Originally posted by sonhouseVacuums don't exert pressure.
No, the total area doesn't matter except as a leak source. The actual vacuum pressure is from the little channels cut into the chuck metal.
Originally posted by twhiteheadThe pressure I was referring to was the force needed to pull the two parts apart. The total area of the surface under the vacuum area is what tells how much pressure or pulling force you need to pull the pieces apart.
Vacuums don't exert pressure.
I am still not certain about your setup, but I imagine you as having a flat surface with a hole in leading to a vacuum. On top of this hole you have placed a flat sheet of something. We are discussing the force needed to lift that flat sheet.
If we assume a perfect seal around the edge of the sheet (lets say we put wet rubb ...[text shortened]... essure and vacuums are irrelevant. What matters is how good the seal is and how easily it fails.
Originally posted by sonhouseNo, you are mistaken.
The pressure I was referring to was the force needed to pull the two parts apart. The total area of the surface under the vacuum area is what tells how much pressure or pulling force you need to pull the pieces apart.
Originally posted by twhiteheadI deg to biffer with you. The area directly impinging on the vacuum is what determines the force needed to separate the two pieces.
No, you are mistaken.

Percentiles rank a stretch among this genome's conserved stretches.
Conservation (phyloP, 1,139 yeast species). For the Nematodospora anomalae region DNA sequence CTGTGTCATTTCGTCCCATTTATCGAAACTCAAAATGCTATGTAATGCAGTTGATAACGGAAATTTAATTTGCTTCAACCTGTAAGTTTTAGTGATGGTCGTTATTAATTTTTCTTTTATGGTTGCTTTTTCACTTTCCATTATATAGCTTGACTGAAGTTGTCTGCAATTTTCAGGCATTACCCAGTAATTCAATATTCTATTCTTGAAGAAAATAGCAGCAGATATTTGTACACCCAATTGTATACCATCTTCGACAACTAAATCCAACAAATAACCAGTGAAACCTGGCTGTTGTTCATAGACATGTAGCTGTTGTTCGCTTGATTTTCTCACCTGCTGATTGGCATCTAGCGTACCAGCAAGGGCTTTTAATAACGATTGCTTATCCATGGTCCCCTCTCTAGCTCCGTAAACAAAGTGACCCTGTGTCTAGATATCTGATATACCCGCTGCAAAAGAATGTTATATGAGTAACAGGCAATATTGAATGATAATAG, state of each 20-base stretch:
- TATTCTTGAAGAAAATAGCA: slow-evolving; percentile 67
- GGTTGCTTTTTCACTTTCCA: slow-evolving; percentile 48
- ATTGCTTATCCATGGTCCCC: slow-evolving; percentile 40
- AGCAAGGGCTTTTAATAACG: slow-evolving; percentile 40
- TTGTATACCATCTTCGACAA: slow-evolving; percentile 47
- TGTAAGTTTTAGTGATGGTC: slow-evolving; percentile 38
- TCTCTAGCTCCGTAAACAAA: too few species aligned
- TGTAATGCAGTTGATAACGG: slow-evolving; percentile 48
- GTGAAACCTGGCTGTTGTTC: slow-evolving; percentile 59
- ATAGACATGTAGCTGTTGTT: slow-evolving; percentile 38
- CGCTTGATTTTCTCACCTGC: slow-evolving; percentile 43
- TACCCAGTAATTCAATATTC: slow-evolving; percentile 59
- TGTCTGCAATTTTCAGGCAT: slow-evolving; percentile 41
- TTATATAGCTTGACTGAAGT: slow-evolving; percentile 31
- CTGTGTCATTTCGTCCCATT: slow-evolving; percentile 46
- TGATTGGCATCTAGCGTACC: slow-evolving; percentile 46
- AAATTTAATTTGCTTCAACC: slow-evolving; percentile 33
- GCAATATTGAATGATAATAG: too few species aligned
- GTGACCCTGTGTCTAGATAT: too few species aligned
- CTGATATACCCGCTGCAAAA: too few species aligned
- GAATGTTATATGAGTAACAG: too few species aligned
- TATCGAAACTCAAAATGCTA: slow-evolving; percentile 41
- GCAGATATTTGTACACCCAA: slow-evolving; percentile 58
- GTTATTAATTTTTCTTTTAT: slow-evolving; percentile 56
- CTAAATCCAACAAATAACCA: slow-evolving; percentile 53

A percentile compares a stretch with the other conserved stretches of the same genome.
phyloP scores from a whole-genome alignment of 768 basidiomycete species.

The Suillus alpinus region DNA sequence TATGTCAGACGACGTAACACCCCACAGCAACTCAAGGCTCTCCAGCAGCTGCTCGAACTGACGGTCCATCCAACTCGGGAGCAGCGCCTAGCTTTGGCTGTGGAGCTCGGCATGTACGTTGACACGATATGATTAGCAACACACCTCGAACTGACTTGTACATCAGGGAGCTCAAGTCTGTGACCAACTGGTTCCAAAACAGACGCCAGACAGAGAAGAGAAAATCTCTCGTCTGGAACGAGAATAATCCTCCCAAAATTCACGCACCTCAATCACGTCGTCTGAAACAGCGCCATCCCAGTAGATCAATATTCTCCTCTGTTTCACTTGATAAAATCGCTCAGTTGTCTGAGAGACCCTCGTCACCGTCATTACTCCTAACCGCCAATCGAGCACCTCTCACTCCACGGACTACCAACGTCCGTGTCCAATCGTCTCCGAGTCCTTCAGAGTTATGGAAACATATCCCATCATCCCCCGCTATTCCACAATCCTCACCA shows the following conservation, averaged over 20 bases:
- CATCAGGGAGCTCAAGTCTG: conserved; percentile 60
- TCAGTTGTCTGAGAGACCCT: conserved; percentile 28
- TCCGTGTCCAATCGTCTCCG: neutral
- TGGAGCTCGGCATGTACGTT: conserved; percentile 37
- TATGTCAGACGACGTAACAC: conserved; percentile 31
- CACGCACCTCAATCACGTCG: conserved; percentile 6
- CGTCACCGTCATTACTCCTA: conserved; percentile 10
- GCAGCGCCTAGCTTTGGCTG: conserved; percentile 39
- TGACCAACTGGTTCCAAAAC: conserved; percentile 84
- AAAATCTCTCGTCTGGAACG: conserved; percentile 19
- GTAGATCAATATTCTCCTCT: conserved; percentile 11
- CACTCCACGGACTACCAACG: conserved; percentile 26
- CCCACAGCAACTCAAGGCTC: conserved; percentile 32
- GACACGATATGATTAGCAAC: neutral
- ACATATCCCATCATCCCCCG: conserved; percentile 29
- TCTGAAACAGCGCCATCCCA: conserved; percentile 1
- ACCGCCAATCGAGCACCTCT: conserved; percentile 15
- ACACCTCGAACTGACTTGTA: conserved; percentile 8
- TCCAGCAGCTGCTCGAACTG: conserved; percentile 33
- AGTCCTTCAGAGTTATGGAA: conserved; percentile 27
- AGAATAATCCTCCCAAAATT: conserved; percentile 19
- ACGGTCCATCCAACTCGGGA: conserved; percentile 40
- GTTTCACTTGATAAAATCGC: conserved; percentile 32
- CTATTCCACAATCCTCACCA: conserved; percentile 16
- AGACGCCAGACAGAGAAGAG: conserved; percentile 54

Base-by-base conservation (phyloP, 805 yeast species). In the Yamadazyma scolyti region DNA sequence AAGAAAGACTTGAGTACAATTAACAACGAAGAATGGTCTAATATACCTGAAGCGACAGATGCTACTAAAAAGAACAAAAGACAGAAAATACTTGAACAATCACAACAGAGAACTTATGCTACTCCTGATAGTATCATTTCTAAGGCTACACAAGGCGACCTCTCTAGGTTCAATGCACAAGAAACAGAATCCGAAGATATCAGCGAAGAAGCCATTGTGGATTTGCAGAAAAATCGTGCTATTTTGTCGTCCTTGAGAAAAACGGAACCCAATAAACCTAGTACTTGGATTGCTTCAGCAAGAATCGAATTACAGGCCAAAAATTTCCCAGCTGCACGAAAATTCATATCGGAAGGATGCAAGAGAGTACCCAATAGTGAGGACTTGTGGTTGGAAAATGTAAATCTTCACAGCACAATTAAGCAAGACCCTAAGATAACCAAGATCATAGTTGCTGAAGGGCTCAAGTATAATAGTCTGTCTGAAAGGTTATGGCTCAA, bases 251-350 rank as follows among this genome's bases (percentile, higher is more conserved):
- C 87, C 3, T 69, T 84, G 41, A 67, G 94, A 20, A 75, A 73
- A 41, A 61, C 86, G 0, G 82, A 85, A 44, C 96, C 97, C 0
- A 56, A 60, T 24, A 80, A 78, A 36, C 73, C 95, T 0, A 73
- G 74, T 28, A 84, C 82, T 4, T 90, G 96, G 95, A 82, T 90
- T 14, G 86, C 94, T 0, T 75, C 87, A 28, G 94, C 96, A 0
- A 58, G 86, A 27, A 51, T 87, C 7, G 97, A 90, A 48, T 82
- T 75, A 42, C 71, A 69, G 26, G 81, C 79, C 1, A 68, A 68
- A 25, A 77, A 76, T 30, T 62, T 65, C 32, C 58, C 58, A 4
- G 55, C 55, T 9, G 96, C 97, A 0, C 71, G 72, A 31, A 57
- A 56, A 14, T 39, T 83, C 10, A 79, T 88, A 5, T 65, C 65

With a perfect seal, the whole area is as good as vacuum.
With an imperfect seal, what counts is how good the seal is.
Originally posted by joe shmoWhich is exactly what I have been saying, it is the area of the slots times the vacuum that gives the total pressure. 14.7 PSI or 6.6 Kg/square inch or 6630 grams per square inch or 6630 grams per 645.16 square mm or about 10.2 grams/mm^2 with full vacuum and 5.1 grams/mm^2 with half vacuum. So 25 mm^2 of slots would give 128 grams of connecting force. So the total size of the substrate has no bearing on the issue, it could be just slightly larger than the area of the slots or 10 times bigger, the force on the substrate would be the same, 128 grams.
The vacuum pressure will always be between 1 atm and 0 atm. The pressure that can be supplied at any given flow ( in this case the total leakage of the chamber/connections or system ) is unique to the turbo-machine/or positive displacement pump that is doing the work. If there are no leaks; the pump will be able to pull a vacuum pressure corresponding to n ...[text shortened]... the Area of your slots in which a vacuum pressure ( less than 1 atm, greater than 0 atm ) acts.
Originally posted by sonhouseAnd that is where you are going wrong. There is no such thing as a vacuum force. The vacuum does not suck.
That area would not participate in the vacuum force ....
Originally posted by twhiteheadThat is semantics. Of course the resultant is A minus B. It is just convenient to refer to it as a force. The force of the atmosphere on top V the lower pressure on bottom results in a downward force on the substrate. I understand that. But it is ONLY the area exposed to the lower pressure that causes the downward pressure not the total surface area of the substrate.
And that is where you are going wrong. There is no such thing as a vacuum force. The vacuum does not suck.
The flat object has three different forces acting on it:
1. The atmosphere on one side - proportional to the area.
2. The solid support which gives a static non-moving force that keeps the flat object stationary but doesn't take part in our calc ...[text shortened]... exposed to the vacuum.
So, total force required to move the object is force 1. minus force 3.